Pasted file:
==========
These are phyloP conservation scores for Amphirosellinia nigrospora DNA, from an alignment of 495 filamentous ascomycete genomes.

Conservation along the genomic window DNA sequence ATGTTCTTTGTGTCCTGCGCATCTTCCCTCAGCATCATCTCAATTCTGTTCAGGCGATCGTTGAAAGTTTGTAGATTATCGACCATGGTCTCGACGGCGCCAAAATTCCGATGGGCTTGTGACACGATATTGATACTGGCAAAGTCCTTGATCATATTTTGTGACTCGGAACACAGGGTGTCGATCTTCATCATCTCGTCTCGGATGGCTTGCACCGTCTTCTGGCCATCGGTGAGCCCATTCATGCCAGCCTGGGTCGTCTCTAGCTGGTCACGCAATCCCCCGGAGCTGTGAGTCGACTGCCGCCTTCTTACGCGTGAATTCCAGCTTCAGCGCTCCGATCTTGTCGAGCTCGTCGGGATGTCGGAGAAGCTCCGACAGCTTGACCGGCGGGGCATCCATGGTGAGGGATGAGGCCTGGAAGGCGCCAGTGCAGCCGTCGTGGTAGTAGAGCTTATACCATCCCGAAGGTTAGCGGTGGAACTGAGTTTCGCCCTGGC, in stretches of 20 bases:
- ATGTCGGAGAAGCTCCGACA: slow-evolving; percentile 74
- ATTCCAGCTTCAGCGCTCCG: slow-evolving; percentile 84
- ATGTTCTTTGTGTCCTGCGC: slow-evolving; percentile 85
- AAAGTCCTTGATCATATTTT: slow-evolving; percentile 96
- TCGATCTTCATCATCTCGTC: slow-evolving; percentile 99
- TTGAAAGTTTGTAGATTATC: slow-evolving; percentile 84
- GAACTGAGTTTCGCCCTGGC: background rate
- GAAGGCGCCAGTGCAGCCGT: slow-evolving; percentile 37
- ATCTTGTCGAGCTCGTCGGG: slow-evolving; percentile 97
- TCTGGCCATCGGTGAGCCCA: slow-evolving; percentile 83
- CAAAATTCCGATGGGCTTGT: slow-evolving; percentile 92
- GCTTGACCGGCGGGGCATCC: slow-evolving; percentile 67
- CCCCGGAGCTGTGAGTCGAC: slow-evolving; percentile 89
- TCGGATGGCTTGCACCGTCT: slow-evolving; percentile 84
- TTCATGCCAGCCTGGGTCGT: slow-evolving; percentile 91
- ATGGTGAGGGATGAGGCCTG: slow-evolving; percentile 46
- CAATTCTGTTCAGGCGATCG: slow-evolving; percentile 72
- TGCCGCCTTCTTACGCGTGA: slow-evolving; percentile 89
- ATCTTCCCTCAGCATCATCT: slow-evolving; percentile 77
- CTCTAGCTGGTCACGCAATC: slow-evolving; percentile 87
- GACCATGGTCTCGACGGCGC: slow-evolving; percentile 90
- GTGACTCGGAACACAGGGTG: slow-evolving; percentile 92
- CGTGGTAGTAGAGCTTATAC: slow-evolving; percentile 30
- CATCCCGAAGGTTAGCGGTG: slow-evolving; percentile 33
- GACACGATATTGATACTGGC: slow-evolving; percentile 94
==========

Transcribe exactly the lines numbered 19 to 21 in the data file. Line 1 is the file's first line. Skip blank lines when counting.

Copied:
- CAATTCTGTTCAGGCGATCG: slow-evolving; percentile 72
- TGCCGCCTTCTTACGCGTGA: slow-evolving; percentile 89
- ATCTTCCCTCAGCATCATCT: slow-evolving; percentile 77